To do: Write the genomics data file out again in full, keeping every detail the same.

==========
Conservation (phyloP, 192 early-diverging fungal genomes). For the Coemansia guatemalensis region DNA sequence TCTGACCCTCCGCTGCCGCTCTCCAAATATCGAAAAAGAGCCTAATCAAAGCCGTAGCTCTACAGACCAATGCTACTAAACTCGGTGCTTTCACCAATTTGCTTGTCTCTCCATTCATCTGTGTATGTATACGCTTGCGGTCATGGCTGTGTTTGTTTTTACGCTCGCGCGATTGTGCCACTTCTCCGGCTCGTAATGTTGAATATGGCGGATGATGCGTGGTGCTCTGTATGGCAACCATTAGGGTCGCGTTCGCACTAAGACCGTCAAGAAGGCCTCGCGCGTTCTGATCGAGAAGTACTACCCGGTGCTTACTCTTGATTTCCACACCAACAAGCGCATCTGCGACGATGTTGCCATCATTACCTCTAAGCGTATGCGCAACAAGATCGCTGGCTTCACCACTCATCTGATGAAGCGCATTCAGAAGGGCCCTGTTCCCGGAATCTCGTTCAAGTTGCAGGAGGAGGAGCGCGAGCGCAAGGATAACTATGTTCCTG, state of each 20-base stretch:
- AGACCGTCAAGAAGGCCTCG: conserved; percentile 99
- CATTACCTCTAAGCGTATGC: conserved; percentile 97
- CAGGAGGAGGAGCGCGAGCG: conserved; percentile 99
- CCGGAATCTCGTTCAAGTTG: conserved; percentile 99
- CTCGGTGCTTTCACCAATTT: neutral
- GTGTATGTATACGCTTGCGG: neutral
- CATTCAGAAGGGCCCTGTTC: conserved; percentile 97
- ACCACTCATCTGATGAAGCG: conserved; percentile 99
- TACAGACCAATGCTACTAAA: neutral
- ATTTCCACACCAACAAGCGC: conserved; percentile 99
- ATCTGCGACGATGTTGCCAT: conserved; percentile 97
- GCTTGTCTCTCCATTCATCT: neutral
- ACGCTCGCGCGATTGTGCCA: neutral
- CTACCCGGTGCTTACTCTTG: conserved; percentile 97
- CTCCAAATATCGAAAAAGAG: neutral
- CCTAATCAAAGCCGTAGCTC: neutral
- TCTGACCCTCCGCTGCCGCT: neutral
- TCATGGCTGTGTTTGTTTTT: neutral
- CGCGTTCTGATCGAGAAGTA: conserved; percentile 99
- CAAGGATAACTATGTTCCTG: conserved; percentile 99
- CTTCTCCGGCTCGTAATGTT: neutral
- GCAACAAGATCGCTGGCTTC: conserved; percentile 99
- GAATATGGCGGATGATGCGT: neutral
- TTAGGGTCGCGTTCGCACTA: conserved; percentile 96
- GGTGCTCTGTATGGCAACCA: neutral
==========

Conservation (phyloP, 192 early-diverging fungal genomes). For the Coemansia guatemalensis region DNA sequence TCTGACCCTCCGCTGCCGCTCTCCAAATATCGAAAAAGAGCCTAATCAAAGCCGTAGCTCTACAGACCAATGCTACTAAACTCGGTGCTTTCACCAATTTGCTTGTCTCTCCATTCATCTGTGTATGTATACGCTTGCGGTCATGGCTGTGTTTGTTTTTACGCTCGCGCGATTGTGCCACTTCTCCGGCTCGTAATGTTGAATATGGCGGATGATGCGTGGTGCTCTGTATGGCAACCATTAGGGTCGCGTTCGCACTAAGACCGTCAAGAAGGCCTCGCGCGTTCTGATCGAGAAGTACTACCCGGTGCTTACTCTTGATTTCCACACCAACAAGCGCATCTGCGACGATGTTGCCATCATTACCTCTAAGCGTATGCGCAACAAGATCGCTGGCTTCACCACTCATCTGATGAAGCGCATTCAGAAGGGCCCTGTTCCCGGAATCTCGTTCAAGTTGCAGGAGGAGGAGCGCGAGCGCAAGGATAACTATGTTCCTG, state of each 20-base stretch:
- AGACCGTCAAGAAGGCCTCG: conserved; percentile 99
- CATTACCTCTAAGCGTATGC: conserved; percentile 97
- CAGGAGGAGGAGCGCGAGCG: conserved; percentile 99
- CCGGAATCTCGTTCAAGTTG: conserved; percentile 99
- CTCGGTGCTTTCACCAATTT: neutral
- GTGTATGTATACGCTTGCGG: neutral
- CATTCAGAAGGGCCCTGTTC: conserved; percentile 97
- ACCACTCATCTGATGAAGCG: conserved; percentile 99
- TACAGACCAATGCTACTAAA: neutral
- ATTTCCACACCAACAAGCGC: conserved; percentile 99
- ATCTGCGACGATGTTGCCAT: conserved; percentile 97
- GCTTGTCTCTCCATTCATCT: neutral
- ACGCTCGCGCGATTGTGCCA: neutral
- CTACCCGGTGCTTACTCTTG: conserved; percentile 97
- CTCCAAATATCGAAAAAGAG: neutral
- CCTAATCAAAGCCGTAGCTC: neutral
- TCTGACCCTCCGCTGCCGCT: neutral
- TCATGGCTGTGTTTGTTTTT: neutral
- CGCGTTCTGATCGAGAAGTA: conserved; percentile 99
- CAAGGATAACTATGTTCCTG: conserved; percentile 99
- CTTCTCCGGCTCGTAATGTT: neutral
- GCAACAAGATCGCTGGCTTC: conserved; percentile 99
- GAATATGGCGGATGATGCGT: neutral
- TTAGGGTCGCGTTCGCACTA: conserved; percentile 96
- GGTGCTCTGTATGGCAACCA: neutral